When creating charts interactively, it is easier to use the FSharpChart library because it can create a chart with a single line of F# code. Charts that are embedded in an application may require more control over the chart presentation and user interaction. In that case, you may consider using the Chart Controls library directly.

This article also briefly looks at a few other tools that can be used to create charts from F#, including the open-source project gnuplot and Microsoft Excel. In general, it is possible to access any .NET charting library from F#, including a rich set of third-party libraries.

The first two options for charting in F# discussed below are based on the Chart Controls library. The library is available as a built-in component of .NET 4.0 or as an additional download for .NET 3.5. It can be used in F# Interactive or as a component in desktop and web applications. The final two options require some additional components to be installed (Microsoft Excel and gnuplot).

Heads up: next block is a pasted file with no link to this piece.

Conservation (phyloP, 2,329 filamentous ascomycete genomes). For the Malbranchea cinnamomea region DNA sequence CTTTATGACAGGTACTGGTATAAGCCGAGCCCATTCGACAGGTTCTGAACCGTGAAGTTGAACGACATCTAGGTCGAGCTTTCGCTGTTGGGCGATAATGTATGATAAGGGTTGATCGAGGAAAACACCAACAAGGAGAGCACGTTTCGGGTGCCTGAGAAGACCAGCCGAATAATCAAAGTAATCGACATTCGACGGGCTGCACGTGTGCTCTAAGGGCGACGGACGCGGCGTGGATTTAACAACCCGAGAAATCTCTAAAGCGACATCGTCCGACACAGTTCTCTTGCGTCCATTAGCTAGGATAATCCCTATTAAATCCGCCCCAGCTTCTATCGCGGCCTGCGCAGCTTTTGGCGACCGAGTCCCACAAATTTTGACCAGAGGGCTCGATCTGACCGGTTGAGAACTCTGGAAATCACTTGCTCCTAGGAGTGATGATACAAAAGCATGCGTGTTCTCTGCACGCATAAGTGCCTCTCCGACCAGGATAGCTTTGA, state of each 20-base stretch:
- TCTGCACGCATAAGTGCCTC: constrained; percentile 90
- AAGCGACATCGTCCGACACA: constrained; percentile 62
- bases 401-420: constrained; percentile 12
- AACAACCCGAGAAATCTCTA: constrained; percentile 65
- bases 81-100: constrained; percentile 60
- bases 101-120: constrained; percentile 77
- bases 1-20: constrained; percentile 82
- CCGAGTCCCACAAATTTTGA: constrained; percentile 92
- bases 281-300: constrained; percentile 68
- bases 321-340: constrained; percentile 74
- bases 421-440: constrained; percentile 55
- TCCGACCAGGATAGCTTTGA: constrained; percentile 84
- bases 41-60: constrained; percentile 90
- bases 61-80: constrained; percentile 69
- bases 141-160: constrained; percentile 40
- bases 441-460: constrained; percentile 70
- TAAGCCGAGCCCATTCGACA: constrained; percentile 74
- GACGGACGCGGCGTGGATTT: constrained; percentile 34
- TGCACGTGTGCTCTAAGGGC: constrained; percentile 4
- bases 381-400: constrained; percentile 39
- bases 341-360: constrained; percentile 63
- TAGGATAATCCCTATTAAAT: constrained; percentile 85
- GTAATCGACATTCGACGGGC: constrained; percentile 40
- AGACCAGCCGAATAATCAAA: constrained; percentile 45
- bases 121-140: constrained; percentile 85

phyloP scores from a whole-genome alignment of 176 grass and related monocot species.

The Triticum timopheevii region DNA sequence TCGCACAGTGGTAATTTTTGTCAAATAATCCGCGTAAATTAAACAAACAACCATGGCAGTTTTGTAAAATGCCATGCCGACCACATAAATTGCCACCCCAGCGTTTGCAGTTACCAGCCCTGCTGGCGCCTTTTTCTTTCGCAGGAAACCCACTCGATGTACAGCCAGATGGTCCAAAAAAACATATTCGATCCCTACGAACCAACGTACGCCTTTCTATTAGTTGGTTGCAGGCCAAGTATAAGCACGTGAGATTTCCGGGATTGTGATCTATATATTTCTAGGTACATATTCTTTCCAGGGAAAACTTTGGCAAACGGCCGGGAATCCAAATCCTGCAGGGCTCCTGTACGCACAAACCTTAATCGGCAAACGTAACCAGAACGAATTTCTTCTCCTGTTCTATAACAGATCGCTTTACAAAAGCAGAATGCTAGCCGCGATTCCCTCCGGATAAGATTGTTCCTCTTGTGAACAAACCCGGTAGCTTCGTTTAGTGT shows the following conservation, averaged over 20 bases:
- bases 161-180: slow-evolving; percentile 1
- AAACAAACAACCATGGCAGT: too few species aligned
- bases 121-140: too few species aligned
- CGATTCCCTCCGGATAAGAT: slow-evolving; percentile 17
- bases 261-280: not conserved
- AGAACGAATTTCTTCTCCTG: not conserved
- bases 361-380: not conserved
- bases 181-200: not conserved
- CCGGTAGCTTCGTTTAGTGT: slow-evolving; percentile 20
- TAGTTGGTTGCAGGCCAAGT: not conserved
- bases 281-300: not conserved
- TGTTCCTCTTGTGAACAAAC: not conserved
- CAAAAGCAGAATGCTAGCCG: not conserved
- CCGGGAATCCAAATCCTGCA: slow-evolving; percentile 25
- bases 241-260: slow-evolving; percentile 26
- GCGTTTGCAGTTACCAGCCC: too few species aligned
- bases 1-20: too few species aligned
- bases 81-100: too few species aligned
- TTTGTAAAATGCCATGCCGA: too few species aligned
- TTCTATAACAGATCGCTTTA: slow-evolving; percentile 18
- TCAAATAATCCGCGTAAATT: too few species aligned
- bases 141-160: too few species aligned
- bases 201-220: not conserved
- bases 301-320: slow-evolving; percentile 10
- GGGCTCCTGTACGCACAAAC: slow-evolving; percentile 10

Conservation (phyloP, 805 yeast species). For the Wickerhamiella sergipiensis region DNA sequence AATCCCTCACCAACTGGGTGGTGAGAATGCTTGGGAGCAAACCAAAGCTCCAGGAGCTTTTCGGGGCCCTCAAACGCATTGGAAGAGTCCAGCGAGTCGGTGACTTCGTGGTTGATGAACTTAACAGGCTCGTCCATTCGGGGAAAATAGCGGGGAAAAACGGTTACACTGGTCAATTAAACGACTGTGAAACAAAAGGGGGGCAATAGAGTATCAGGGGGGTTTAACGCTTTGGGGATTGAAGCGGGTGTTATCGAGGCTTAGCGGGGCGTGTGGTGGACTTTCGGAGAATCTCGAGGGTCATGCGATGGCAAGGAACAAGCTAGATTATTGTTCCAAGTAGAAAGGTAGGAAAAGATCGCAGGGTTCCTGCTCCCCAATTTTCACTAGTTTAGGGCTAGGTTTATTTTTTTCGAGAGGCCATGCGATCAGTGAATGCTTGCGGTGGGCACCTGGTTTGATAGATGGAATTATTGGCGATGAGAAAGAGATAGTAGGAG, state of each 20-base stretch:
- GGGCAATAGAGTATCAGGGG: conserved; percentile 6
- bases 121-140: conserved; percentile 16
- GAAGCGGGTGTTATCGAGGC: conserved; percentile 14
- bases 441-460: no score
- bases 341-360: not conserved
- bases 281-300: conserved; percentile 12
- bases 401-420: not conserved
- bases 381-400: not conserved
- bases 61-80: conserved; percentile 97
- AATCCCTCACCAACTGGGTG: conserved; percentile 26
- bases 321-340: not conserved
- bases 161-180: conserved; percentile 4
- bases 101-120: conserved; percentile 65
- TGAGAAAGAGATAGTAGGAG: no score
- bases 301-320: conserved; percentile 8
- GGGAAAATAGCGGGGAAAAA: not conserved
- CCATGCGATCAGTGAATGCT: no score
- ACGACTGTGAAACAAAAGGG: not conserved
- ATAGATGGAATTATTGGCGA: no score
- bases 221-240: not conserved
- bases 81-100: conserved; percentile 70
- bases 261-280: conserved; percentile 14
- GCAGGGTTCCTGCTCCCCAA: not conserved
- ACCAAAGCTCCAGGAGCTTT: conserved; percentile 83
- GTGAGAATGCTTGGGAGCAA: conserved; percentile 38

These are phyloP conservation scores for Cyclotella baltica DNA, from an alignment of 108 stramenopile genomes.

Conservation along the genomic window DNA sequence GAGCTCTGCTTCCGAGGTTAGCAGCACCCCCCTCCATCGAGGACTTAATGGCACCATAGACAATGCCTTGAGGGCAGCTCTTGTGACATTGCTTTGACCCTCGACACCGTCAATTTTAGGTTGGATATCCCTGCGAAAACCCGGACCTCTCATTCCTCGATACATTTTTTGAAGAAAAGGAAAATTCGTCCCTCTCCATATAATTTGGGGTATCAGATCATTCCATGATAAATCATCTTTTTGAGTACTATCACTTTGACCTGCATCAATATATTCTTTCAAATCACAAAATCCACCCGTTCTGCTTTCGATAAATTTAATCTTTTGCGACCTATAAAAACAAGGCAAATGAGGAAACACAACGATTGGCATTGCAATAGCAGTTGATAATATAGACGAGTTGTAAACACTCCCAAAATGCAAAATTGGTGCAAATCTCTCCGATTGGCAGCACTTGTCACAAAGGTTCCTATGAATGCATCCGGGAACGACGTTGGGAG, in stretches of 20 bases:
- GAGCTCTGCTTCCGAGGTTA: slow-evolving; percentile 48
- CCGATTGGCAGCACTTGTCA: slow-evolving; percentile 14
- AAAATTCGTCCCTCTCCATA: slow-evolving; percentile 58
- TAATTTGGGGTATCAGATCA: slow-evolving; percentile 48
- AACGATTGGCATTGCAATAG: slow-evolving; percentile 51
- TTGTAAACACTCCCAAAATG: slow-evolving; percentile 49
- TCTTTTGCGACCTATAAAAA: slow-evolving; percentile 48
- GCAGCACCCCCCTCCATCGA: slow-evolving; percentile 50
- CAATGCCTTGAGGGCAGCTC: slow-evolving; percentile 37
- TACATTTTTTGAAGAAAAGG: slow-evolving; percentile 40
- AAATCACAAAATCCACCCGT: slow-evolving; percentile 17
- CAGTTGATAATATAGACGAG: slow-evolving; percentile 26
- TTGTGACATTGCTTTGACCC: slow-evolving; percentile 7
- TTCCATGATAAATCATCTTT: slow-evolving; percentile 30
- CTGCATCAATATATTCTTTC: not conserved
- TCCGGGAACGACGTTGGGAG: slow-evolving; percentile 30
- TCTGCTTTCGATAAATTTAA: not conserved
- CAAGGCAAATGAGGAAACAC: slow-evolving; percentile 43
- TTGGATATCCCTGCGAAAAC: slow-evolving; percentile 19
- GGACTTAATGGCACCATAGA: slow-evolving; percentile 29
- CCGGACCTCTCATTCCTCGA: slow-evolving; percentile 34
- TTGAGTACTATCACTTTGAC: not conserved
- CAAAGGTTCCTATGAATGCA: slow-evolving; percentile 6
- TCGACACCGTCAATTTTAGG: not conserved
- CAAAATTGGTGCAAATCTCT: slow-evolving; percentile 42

Using Chart Controls Directly

Chart Controls is a powerful managed library for creating a wide range of charts. Figure 1 demonstrates a sample financial chart created using this library. The library supports both simple charts (such as line, bar, and pie charts) and advanced statistical and financial charts (such as box plot, candlestick, and Kagi charts).

Using the library directly is a good choice when:

  • Developing a custom charting API for F# similar to FSharpChart but designed for a particular domain that easily allows users to solve more specific tasks.

  • An application requires to use the Chart Controls library's advanced features that cannot be accessed more easily using the FSharpChart library.

  • Working in a mixed environment that also uses C# or Visual Basic, which makes it possible to benefit from the designer support provided by the library.

In most cases, it is a good idea to first look at the FSharpChart library because it makes most of the usual tasks easier. However, even when using the F# wrapper most of the time, it is useful to know how Chart Controls work. The F# library just provides a thin layer on top of it and some of the Chart Controls functionality is still used directly, for example, to configure the visual properties of charts.